Edgar Maddison Welch, a 28-yearold warehouse worker, drove the 350 miles from his home in Salisbury, N.C., to Washington, D.C., on Dec. 4, 2016, and stormed into the Comet Ping Pong restaurant with an AR-15 assault rifle and a Colt revolver. His mission: to destroy a pedophile ring identiﬁed by the Internet. On the way, he made a cellphone recording, according to The Washington Post, for his two young daughters: “I can’t let you grow up in a world that is so corrupt by evil, without at least standing up for you and other children just like you.”
The story was false, Welch quickly discovered, and he surrendered to police. He later wrote to the judge that he realized “just how foolish and reckless my decision was.”
But, for many others, “Pizzagate” was embellished to include a cabal of Satan-worshipers operating a child prostitution ring, drinking children’s blood and running a “deep state” alternative government.
Ten months later, in October 2017, President Donald Trump suddenly blurted out, during a photo op with senior military ofﬁcers, “You guys know what this represents? Maybe it’s the calm before the storm.” He refused to elaborate.
Within days, on Oct. 28, 2017, an anonymous person, “Q”, started spreading mind-boggling political conspiracy theories, which, along with later claims that the 2020 election was stolen, inspired the failed January 6 coup and spawned the prediction, which Trump is stoking, that he would be reinstated as president in August. Q’s ridiculous postings eventually totaled more than 4,000, Drew Harwell and Craig Timberg reported in The Post.
Who is Q? Harwell and Timberg suggested that it could be Ron Watkins, administrator of a conspiracy-promoting message board where the postings were made. Walter Kim, in a Harper’s story, tapped Georgetown University professor Carrol Quigley. Adrienne LaFrance, in The Atlantic in June 2017, picked Trump, noting that he launched his 2016 campaign with the bogus claim that Barack Obama was not American-born. Of course, Trump himself went on to make more than 4,500 lies and misstatements during his presidency. Molly Roberts, writing in The Post in August 2018, also ﬁngered Trump: “Because ‘Q’ is the 17th letter in the alphabet and 17 is also a number Trump has said a few times.”
Or could Q be a high-level government ofﬁcial who appropriated the Department of Energy’s top secret security clearance designation?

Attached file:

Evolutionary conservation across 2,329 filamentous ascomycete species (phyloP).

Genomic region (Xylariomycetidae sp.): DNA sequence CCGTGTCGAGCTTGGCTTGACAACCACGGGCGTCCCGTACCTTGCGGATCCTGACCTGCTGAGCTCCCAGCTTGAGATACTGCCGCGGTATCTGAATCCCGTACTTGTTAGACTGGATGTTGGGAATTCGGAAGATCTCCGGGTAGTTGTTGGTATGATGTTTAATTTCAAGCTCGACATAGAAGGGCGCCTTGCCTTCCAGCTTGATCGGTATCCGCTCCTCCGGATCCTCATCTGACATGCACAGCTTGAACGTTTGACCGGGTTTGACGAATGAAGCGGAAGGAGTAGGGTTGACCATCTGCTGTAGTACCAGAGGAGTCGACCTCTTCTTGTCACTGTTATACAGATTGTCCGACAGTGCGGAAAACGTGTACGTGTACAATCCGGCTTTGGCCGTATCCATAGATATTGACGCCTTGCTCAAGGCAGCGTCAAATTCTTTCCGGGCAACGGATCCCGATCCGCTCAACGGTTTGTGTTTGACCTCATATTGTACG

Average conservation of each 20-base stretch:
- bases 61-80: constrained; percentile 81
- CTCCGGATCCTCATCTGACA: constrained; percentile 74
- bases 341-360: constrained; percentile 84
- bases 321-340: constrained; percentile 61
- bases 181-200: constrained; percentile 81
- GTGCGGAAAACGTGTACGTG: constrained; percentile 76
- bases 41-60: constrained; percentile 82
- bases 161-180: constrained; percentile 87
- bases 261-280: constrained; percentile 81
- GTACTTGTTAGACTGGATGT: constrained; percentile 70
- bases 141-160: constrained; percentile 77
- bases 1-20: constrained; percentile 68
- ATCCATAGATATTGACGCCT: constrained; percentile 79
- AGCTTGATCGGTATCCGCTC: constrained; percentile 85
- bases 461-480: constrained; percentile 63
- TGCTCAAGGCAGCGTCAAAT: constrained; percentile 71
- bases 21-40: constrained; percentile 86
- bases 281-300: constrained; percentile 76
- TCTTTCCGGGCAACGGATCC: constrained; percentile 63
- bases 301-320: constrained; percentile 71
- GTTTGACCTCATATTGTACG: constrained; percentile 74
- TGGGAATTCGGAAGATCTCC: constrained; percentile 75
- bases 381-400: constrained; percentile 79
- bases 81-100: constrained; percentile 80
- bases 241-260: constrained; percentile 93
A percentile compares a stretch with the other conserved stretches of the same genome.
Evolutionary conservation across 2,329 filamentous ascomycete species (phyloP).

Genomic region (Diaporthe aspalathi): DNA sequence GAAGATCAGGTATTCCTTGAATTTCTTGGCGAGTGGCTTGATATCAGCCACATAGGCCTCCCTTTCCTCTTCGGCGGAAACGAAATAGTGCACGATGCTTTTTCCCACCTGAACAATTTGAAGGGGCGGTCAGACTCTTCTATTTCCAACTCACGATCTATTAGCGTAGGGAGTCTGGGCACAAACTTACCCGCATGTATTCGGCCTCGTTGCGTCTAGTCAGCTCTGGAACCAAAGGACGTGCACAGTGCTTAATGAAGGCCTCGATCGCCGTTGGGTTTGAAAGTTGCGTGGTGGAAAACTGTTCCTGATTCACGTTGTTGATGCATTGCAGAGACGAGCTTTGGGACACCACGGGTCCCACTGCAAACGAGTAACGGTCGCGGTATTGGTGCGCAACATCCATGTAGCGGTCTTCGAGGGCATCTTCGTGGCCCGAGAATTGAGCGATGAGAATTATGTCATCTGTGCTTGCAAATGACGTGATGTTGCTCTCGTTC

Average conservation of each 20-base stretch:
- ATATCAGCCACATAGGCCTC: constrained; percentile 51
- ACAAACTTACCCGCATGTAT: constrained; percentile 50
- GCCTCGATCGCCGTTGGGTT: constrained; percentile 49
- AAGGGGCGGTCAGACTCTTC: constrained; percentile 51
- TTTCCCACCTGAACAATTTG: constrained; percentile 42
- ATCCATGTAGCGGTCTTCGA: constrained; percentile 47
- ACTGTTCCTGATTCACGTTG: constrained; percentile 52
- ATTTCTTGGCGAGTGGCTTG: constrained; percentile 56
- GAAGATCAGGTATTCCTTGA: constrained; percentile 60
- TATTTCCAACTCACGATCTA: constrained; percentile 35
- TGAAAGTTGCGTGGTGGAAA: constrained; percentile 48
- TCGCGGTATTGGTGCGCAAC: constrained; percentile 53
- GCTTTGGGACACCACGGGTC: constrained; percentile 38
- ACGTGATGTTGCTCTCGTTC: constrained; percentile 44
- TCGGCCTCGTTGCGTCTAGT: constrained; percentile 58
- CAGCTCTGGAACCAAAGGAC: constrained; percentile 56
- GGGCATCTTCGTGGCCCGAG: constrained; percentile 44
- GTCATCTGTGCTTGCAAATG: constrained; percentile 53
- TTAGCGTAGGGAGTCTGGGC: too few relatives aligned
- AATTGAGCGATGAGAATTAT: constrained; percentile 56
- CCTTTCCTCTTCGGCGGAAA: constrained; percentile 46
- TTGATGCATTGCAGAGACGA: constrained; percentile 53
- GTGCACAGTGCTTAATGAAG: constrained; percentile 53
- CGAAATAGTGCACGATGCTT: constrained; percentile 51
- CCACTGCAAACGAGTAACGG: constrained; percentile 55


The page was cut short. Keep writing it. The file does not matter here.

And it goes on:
In time, the followers of this anonymous Q person – QAnon – came to believe, as CBS News reported on Nov. 24, 2020, not only the tale of global child trafﬁcking and a deep state that only Trump could stop but also that he secretly worked with special counsel Robert Mueller to do so; that deep state operatives killed President John Kennedy to silence him quiet and tried to assassinate President Ronald Reagan. Convinced that the 2020 election was “stolen,” they believe that a “storm” bigger than the Capitol attack is coming to return the presidency to Trump and that the military, which picked him to run in 2016, would again play a decisive role. And that the COVID-19 vaccine contains nanobots to control people.
It is astonishing that citizens of the world’s most powerful nation would believe such arrant nonsense, especially coming from an unidentiﬁed source. But 15 percent of Americans do, Giovanni Russonello wrote in The New York Times on May 27, citing a poll by the Public Religion Research Institute (PRRI) and the Interfaith Youth Core. The poll found that 25 percent of Republicans are die-hard QAnon believers, as are 12 percent of independents and 7 percent of Democrats – yep, bipartisanship. PRRI founder Robbie Jones put the overall number at “more than 30 million people.” He added that, “if it were a religion, it would be as big as all white evangelical Protestants or all white mainline Protestants. So it lines up there with a major religious group.”
If it is not a traditional religion, it is anyhow part of the myth-making which started after the South’s defeat, “the Lost Cause,” now knitted into the “replacement theory” which is based on the fact that European Americans will be in the minority in 25 years. Even before the coming of Trump and Q, many of them have been unable to accept that American history includes forcing Indigenous Peoples from their lands and enslaving millions of Africans, its influence on the nation’s development and the pain of their descendants. Take the opposition to teaching “critical race theory” in schools which correctly asserts that the history has created systemic racism.
Florida Gov. Ron DeSantis and 20 Republican attorneys general denounced the effort to present the truth and pursue reconciliation and the landmark “1619 Project” which The Times published in 2019. “It is based on false history when they try to look back and denigrate the Founding Fathers, denigrate the American Revolution. If we have to play whack-a-mole all over this state, stopping this critical race theory, we will do it,” DeSantis pledged.
The governor should take a look through the Hubble Space Telescope, which, NASA says, “has peered back into the very distant past to locations more than 13.4 billion light years from earth.” It should be easy to turn Hubble’s eye to Planet Earth of 1619 onwards. He would learn that, in his own state, European American terrorists attacked Ocoee in 1920 as African Americans tried to vote in the worst of Election Day violence ever. Also, that European American terrorists burned down Rosewood in 1923.
But DeSantis has probably already consulted the little green men who, Trump and “Q” must surely know, are in those flying saucers which the military says do exist.